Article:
Realists assume that the purpose of literature is to enrich our understanding of life by studying the visible and audible forms it takes. George Eliot referred to Realism as “the doctrine that all truth and beauty are to be attained by a humble and faithful study of nature, and not by substituting vague forms, bred by imagination on the mists of feeling, in place of definite, substantial reality.” Realistic literature aspires to a complete knowledge of man: characters are important in a novel because they may be, unlike ourselves and other people, almost completely known. What the realistic novel shows with particular conviction is man in society: his personal being cannot be understood apart from his social and historical environment. Human life is known as the relations between people and the world in which they live: the conviction of this knowledge is felt as constituting truth. The realistic novel sustains the sense of living in a world that can be verified: it gives privilege to the experiences that are held in common. Other forms of fiction may present a person in the intensity of his isolation, but Realism presents him in a continuous relation, dynamic and often painfully tense, with other people and other institutions, law, convention, social class, money. A man is what all these forces, including his own will, have produced him to be.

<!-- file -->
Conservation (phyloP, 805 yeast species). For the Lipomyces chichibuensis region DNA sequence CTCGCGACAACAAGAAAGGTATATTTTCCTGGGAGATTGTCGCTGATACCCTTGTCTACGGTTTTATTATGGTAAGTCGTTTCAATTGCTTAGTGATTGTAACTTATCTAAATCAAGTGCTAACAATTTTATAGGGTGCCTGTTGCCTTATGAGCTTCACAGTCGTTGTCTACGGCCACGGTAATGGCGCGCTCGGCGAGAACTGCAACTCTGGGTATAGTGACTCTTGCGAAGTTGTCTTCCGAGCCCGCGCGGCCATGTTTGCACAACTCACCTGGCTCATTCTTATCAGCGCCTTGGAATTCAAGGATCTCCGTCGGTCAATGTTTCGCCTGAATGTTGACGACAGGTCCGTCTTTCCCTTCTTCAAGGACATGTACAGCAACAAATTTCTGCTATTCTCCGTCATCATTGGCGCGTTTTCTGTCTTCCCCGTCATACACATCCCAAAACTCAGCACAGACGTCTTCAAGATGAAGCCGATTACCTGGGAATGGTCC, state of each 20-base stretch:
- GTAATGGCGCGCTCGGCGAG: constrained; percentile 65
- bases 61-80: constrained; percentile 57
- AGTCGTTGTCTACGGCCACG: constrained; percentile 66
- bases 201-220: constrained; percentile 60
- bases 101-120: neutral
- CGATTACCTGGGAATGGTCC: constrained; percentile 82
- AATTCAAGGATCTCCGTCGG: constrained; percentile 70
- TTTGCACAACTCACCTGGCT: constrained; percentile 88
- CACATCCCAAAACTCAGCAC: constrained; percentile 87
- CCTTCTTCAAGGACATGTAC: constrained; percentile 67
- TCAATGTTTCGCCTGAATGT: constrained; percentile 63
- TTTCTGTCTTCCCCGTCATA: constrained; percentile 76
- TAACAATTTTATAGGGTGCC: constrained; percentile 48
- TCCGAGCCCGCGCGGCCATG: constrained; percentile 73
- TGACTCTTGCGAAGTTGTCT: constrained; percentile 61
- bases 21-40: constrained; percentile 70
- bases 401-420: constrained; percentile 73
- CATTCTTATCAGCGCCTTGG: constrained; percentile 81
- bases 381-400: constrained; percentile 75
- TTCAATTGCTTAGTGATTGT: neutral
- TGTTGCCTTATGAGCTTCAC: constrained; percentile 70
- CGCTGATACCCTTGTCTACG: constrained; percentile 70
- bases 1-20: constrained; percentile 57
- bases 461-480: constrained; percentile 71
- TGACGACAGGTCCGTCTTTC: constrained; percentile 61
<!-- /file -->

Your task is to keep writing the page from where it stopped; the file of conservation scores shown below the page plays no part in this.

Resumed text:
Opposition to Realism has taken many forms. Virginia Woolf described her realists (Wells, Bennett, Galsworthy) as materialists, meaning “that they write of unimportant things; that they spend immense skill and immense industry making the trivial and the transitory appear the true and the enduring.” The realistic novel, as she construed it, was merely a dreary mimicry of the surfaces of daily life: vicious, because it told lies. But the general opposition to Realism holds that it impedes the freedom of imagination, fantasy, the metaphorical possibilities to be discovered within the artistic medium; and therefore conspires with a complacent society to maintain its common-places, especially those of character, identity, and history. Realism, it is alleged, seeks truth only that we may be enslaved by it in the interests of those in power.